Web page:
'Ode to Joy' Filmmaker on Long Journey From Studio Rejection to Indie Release

Courtesy of IFC Films; Inset: David Livingston/Getty Images
'Ode to Joy' (Inset: Jason Winer)

After Sony dumped the project, 'Modern Family' producer Jason Winer spent years making the Martin Freeman romantic comedy a reality: "When you're not making money offers, you're not at the top of anybody's pile."

Seven years ago, Ode to Joy, the Martin Freeman romantic comedy opening this weekend, looked to be a victim of the changing landscape in studio filmmaking.

Director Jason Winer, a co-executive producer and Emmy-nominated director on Modern Family, and producer Mike Falbo thought they'd struck gold when Falbo came across a 2010 This American Life segment about a man suffering from cataplexy, a symptom of narcolepsy that causes muscle weakness or even paralysis when experiencing strong emotions, such as joy.

“It was a compassionate and moving look at the people who were living with this condition where they couldn't allow themselves to feel, and it was tragic,” Winer tells The Hollywood Reporter. “But it was also the most original obstacle to falling in love that either Mike or myself had heard in years.”

Winer and Falbo took the idea to a number of writers and found Max Werner, a writer for The Colbert Report. They pitched Sony, and in 2011 got the go-ahead for a film from its Columbia Pictures. “And over the course of the year of [Max] writing the script, the business changed,” Winer says. “So, when we turned in the script, Sony said, 'Oh my god, this is everything you guys promised in the pitch. It's funny. It's heartfelt. And we don't make this budget level movie anymore.'”

Winer and his team had to regroup, and Sony let them take the idea, shop it around and try to make it themselves, which threw them into the struggles of independent filmmaking.

“You're trying to cultivate fans of the script on the agency side, and then, you're trying to get those fans to convince their actor clients to read it without a money offer because you don't have any money behind you,” Winer recalls. “And when you're not making money offers, you're not at the top of anybody's pile. And so, it took a while. Quite a while.”

After some time, it found its way to Freeman and IFC Films, which is releasing the project.

“I actually fell in love with him as kind of a comedic star after I saw him on SNL not only do sketch comedy in an American accent, which is hard enough, but in different idiomatic American accents from sketch-to-sketch,” Winer recalls. “He can play kind of a lovable grouch in the right kind of way.”

Ode to Joy follows Freeman’s Charlie, who suffers from cataplexy and designs a way of living that shields him from joy. But his world is tested when he meets Francesca (Morena Baccarin), and falls in love.

Evoking the experience of cataplexy was a challenge for Winer.

“A lot of people living with this disease described the horror of being conscious while it's happening,” he explains. “You're not passing out; you're losing muscle control. So as [Charlie’s] body reacts to emotion by essentially crumbling, he's witnessing people's reaction to him crumbling, which is part of the embarrassment and fear of the whole thing.”

Continues Winer: “So, we tried to give that to you by not only this sort of special ‘Charlie Cam,’ we had nicknamed it, where we would affix a camera to him that would go down with him to the ground, but also to give you a point-of-view shot as he was falling, to blur the colors the way that people described feeling as they were sort of losing control.”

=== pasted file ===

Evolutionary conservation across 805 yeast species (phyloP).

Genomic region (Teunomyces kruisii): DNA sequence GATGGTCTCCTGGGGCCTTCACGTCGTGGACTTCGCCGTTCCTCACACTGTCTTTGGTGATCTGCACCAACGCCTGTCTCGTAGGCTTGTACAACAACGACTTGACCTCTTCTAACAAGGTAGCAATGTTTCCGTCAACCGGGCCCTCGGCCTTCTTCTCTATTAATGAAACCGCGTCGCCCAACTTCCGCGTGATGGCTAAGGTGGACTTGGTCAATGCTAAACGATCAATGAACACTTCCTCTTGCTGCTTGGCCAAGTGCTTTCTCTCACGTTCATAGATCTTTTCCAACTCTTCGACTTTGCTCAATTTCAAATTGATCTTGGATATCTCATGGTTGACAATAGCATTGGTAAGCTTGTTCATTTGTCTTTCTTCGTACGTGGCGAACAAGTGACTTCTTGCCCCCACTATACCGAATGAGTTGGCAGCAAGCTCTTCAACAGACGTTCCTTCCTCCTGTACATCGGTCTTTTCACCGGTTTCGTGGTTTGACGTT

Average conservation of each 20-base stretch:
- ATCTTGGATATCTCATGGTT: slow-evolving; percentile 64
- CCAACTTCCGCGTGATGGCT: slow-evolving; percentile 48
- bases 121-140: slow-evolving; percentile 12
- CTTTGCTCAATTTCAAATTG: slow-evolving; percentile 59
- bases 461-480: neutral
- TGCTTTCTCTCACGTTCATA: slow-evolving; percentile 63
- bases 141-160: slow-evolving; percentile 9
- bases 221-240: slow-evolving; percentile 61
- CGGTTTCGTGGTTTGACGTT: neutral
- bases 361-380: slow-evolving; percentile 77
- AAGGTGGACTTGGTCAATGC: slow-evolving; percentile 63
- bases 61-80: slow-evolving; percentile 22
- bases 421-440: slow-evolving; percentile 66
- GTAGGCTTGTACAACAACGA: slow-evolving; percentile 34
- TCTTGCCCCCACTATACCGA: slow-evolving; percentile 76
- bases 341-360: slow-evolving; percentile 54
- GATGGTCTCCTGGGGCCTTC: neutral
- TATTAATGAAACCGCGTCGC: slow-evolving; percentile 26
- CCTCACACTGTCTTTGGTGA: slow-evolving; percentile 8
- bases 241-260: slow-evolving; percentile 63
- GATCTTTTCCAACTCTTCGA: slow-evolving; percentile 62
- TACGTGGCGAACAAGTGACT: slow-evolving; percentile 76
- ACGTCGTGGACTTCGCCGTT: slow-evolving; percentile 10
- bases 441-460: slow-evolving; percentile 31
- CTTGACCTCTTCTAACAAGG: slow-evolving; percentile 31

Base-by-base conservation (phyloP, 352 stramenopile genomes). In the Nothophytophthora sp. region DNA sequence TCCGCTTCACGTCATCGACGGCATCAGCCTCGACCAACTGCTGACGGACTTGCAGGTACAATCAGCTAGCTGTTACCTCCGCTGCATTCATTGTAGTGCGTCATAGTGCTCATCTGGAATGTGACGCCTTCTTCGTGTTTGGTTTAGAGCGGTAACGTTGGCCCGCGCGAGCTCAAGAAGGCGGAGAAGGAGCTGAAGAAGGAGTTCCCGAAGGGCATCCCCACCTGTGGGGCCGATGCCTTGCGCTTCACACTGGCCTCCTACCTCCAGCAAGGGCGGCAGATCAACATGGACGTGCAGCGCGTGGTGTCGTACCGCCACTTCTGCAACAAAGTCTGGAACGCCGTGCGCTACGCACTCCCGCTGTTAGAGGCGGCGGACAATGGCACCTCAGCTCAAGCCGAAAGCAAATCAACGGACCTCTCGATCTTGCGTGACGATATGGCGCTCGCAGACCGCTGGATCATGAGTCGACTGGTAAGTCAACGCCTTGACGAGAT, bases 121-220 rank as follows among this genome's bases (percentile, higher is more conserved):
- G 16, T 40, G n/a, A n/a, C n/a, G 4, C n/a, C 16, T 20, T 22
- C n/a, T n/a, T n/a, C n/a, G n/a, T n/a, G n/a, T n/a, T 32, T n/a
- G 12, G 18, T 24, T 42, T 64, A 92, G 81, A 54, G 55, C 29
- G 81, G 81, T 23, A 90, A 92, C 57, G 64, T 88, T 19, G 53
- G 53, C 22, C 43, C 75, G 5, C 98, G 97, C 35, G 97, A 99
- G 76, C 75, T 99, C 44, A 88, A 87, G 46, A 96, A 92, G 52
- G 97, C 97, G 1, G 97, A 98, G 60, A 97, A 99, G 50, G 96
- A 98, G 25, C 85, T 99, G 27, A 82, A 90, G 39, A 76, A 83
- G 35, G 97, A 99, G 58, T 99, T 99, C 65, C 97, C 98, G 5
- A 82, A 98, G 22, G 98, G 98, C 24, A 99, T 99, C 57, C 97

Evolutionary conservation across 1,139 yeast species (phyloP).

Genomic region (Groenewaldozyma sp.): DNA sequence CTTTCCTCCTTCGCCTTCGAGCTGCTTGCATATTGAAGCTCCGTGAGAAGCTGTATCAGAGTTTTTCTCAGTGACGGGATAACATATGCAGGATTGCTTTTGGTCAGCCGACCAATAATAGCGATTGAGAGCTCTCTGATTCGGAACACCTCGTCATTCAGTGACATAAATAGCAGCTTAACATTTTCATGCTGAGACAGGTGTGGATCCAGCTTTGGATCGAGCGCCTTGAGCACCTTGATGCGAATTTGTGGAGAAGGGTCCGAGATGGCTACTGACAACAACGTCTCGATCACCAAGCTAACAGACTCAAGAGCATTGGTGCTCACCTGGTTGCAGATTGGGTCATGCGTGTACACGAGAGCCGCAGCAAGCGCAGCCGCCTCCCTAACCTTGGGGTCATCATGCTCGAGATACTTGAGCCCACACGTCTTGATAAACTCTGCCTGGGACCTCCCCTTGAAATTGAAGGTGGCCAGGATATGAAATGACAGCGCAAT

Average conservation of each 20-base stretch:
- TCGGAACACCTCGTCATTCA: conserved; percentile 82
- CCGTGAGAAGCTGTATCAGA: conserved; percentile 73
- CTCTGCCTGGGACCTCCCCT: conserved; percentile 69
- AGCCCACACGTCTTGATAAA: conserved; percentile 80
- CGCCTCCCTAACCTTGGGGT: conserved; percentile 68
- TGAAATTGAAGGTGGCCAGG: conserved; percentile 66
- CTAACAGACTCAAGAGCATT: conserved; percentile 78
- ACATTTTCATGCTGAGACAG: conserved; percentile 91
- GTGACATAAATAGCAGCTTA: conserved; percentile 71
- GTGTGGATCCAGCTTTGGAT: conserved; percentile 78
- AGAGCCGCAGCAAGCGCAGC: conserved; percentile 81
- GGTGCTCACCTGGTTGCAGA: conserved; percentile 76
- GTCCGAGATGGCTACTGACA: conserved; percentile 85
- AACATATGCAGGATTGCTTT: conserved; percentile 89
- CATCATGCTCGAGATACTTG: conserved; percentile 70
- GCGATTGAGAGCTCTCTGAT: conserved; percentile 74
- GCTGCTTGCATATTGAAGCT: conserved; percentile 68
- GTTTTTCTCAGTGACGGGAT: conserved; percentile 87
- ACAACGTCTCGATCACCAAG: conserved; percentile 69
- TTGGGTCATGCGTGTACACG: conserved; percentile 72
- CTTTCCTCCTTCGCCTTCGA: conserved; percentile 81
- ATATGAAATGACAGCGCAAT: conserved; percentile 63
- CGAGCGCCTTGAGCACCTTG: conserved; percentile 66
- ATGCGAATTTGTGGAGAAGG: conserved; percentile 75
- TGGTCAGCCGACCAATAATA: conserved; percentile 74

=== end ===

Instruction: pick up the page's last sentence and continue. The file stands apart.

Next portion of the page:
What Winer eventually realized was that he was making a movie that was a reflection of himself, and how he’s dealt with protecting himself from joy.

“It wasn't until I was in the editing room, watching the first assembly, where I was like, ‘Oh man, I think this is about me,’” Winer says with a laugh. “It's like weirdly a metaphor for my personality. And I think it's true with a lot of people.”

It was true to Winer’s experiences making films and television.

“It's a very useful defense mechanism in the entertainment business in particular, so as not to feel the pain of failure,” he says. “But it's not a great strategy for life or for relationships, because you miss out on a lot of stuff. And that fear of experiencing and letting yourself feel things is really what the movie is about on a metaphorical basis.”

The setbacks and struggles, however, are what helped shape Ode to Joy, particularly its title. "Ode to Joy" was a poem written by German poet Friedrich Schiller, which was then used in Ludwig van Beethoven’s ninth symphony.

Originally, the film was simply titled Joy, and at one point was called The Pursuit of Unhappiness.

"People were constantly confusing it with the Will Smith movie," says Winer, adding, "I just felt it was negative and it wasn't in the spirit of the uplifting story that, ultimately, I think we were trying to tell." 

While planning a sequence where Charlie listens to a funeral dirge while walking to work to moderate his mood, Winer thought, “OK, if this is what he uses to cope, what's the sound or, more specifically, the soundtrack that he's trying to drown out. What's the happiest thing to hear?"

Suddenly, it hit Winer: "Ode to Joy." He realized that was both the title of the film as well as the key to its end.

"We had the ending written, but I didn't know what the musical piece was. It all hit me at once. It was the day before the table read, and here we are," says Winer.

Ode to Joy is opening at a time when national headlines can be difficult to stomach. While Winer emphasizes that he “[doesn’t] want to be pretentious about it,” he hopes that the film can be an antidote of sorts.

“I hope this is the kind of movie that is, on the one hand, a needed escape, because it's funny and it's hopeful. But on the other hand, hopefully it has something to say about the nature of emotions, and highs and lows."